ABOUT THE AUTHOR:

Thomas Fortenberry is an American author, editor, reviewer, and publisher. A Pushcart Prize-nominated writer and history teacher, he has also judged many literary contests, including The Georgia Author of the Year Awards and The Robert Penn Warren Prize for Fiction. A lifelong fan of Sherlock, mysteries, and Pulp Era adventures, he is very honored to participate in a crossing of two of his favorite “worlds,” that of Sherlock Holmes and the Cthulhu Mythos.  He can be found strolling the internet on his website: www.thomasfortenberry.net.


EXCERPT From “The Hunt of the Red Boar” by Thomas Fortenberry

Another cry arose from the tortured soul below and I could tarry no longer, pondering my strange weapon of choice. I ran down the stairs to face our threat.

Downstairs I found Holmes engaged in a struggle. The Lord of the manor was wrestling with my friend, bending him back upon a table whereupon a young lady was strapped. Wild-eyed, black hair bristling atop his head, the tall Lord Eoforred looked to be quite insane. He was throttling Holmes and slavering somewhat whilst making incoherent sounds. It might have been articulations, but if the sounds were words all I could fathom were random noises, like snarls and grunts. I fully believe, to this day that this once noble man had gone stark raving mad.

A naked lady, obviously Eoforred’s maid, was tied to the table. For modesty’s sake, I tried to look away. As I did my eyes were drawn to a book in the corner. It was a large volume, lying open upon a stand near the head of the table like a Bible in a church. Only this was no Bible. My vision seemed to be pulled into it, as if it were a well drawing me down. My blood froze and my breath caught, for most bizarre of all, from its pages there emanated an eerie darkness. A living shadow rose into the air. This shadow seemed to shift and grow, almost like some figure attempting to stand.

I was terrified beyond words, but the young lady’s screams wrenched me from my reverie. But she screamed with ample cause. A… thing was crawling up her naked body. It was a creature, a living nightmare of slimy, grayish-green skin. It seemed to be like an octopus, only more odious. It crawled upon a writhing mass of appendages from a large, ornately-carved ceramic bowl placed between her bound feet. The thing moved in a sinuous manner up her chest, smearing the blood-soaked pentagram carved into her flesh. It wrapped its tentacles around her neck, and constricted her flesh. Her scream abruptly ended.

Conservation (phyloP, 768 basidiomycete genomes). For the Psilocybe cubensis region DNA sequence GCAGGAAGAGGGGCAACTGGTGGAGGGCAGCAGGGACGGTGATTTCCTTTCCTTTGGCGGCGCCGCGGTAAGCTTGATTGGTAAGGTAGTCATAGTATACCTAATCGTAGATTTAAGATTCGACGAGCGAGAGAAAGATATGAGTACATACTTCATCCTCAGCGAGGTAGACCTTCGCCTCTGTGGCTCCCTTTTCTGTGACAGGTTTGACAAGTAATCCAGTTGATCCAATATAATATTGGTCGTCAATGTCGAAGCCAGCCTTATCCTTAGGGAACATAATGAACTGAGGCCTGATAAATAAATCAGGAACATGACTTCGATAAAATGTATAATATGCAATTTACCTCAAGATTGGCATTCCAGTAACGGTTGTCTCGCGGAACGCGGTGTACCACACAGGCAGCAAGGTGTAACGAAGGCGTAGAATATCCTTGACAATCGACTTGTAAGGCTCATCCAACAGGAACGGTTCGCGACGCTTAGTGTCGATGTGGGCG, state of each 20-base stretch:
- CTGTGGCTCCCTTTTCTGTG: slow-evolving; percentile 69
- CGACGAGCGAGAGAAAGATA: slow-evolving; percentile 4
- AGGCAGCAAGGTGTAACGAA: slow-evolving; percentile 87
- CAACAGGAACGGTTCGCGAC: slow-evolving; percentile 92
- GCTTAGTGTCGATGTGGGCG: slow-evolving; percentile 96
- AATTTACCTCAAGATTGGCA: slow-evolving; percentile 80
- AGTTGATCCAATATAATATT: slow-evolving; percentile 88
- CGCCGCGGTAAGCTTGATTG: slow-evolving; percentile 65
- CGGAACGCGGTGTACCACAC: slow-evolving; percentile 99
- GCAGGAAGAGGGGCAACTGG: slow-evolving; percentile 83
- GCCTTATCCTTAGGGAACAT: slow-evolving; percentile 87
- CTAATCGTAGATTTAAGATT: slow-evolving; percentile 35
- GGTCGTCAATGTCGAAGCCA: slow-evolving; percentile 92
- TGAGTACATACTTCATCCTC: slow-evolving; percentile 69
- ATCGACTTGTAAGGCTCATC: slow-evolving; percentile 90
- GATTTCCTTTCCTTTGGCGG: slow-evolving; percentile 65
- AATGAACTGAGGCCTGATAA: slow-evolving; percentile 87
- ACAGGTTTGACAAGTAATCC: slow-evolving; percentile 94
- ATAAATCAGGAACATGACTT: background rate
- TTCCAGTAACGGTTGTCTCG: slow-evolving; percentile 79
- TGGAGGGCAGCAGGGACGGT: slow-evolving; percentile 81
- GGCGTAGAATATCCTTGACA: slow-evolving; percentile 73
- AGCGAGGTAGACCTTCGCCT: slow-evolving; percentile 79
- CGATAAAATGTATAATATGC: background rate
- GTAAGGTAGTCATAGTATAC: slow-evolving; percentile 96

GUEST POST: Horror, Suspense, and Urban Fantasy by Gail Z. Martin

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I’m so privileged to have the talented Gail Z. Martin today talking about horror, suspense, and urban fantasy as part of her Days of the Dead Blog Tour!


How do you decide whether a book is horror, suspense or urban fantasy? Does it matter? Do you care?

I categorize ‘suspense’ as something like The Woman in Black or Rose Red—creepy and atmospheric with a lot of implied threat and monsters in the shadows so that your imagination does the rest. Personally, I favor these over the blood and gore fest kind of movie. I like the way the tension builds.

In many ways, I think the suspense movie is the darker cousin of a mystery. You think something is wrong, but you don’t have the information to prove it, so no one believes you, not even you—until it’s too late. Usually, there’s an old scandal or injustice awaiting long-delayed vengeance. Often, the protagonist is drawn in against his/her will but not actually kidnapped or taken by force. The main character doubts intuitive warnings, and by the time he/she is convinced that something bad and spooky is going on, it’s too late. Suspense specializes in the movement you almost see out of the corner of your eye, the shadows that are a little too dark, the chair that rocks by itself. The individual images aren’t horrific in and of themselves, but they play on your nerves, building a sense of impending doom from an enemy you still haven’t seen so you don’t know how to fight.

I’ve heard it said that horror creates a sense of helplessness which is key to the impact. The monsters are bigger, the blood flows in rivers, and especially toward the ‘goreno’ end of the genre, too much is never enough. Horror plays on revulsion as much as helplessness, with a dependence on the demonization of physical deformity that may cue primal reactions but doesn’t live up to our enlightened best.

Horror is also often heavily moralistic. Teenage sex leads to dismemberment. Not reading your map carefully leads to death by cannibal hillbilly. Not being where you belong results in really bad stuff. Teenage girls should never answer the phone when they’re alone in the house. In that sense, they are the inflated version of the warnings you probably got from your mother. Lock the doors. Don’t talk to strangers. Make sure your cell phone is with you and charged. Check your gas tank and tire pressure. Don’t be alone in dark places. Break the rules and bad things happen.